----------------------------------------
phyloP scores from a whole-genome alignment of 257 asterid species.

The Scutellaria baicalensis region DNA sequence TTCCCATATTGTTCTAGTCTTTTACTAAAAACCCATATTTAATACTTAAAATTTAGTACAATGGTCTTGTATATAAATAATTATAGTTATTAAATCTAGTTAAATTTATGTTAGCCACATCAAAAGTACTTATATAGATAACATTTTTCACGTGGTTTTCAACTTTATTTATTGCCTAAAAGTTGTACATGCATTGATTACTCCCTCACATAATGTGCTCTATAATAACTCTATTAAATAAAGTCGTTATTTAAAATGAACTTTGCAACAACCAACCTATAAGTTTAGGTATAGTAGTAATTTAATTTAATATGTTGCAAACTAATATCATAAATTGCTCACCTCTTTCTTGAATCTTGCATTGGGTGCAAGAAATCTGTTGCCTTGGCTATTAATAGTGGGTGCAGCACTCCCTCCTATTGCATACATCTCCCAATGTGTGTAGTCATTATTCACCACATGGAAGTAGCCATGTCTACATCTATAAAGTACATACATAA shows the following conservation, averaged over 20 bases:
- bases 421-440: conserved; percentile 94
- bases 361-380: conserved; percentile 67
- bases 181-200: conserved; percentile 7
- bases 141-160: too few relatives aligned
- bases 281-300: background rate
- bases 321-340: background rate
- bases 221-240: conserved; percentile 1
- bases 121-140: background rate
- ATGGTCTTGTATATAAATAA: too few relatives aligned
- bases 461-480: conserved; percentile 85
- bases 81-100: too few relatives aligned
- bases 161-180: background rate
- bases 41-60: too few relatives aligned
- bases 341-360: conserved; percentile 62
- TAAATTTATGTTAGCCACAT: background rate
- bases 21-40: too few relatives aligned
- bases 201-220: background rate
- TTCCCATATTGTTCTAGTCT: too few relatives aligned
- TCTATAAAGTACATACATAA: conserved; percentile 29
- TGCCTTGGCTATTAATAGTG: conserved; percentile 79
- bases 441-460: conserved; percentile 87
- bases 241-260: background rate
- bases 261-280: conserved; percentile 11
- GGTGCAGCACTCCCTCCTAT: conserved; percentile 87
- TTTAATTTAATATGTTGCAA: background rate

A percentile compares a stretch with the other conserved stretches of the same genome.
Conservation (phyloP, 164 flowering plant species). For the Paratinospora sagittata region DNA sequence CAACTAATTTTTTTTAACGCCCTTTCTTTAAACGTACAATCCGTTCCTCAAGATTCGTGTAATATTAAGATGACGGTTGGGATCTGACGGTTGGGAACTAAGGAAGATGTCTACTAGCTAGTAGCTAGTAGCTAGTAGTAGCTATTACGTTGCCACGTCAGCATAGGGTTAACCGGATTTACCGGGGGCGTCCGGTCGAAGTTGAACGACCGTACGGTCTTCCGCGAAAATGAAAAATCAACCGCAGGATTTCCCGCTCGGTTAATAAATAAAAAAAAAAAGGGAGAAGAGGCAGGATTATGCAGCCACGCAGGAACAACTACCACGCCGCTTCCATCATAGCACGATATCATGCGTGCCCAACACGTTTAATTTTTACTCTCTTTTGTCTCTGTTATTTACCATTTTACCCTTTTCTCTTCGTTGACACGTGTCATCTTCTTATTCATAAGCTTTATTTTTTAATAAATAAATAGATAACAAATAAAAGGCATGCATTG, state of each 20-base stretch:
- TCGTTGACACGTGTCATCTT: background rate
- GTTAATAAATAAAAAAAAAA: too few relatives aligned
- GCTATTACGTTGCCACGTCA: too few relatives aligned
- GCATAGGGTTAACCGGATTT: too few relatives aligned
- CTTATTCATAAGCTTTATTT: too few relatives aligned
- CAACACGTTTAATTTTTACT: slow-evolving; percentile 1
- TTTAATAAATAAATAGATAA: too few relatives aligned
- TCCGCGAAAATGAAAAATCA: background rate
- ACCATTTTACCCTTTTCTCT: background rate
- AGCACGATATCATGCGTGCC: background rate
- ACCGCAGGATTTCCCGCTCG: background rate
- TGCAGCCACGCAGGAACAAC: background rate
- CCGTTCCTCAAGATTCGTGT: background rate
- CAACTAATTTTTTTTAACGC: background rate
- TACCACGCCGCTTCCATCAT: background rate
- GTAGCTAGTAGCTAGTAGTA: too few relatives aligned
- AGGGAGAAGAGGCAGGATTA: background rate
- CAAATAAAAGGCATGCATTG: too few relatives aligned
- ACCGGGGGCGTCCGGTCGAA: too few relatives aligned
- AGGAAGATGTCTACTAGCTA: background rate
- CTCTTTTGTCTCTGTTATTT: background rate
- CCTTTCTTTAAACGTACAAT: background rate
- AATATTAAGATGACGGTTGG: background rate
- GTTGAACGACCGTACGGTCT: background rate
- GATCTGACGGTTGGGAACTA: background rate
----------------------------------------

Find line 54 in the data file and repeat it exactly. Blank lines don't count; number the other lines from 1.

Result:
- GATCTGACGGTTGGGAACTA: background rate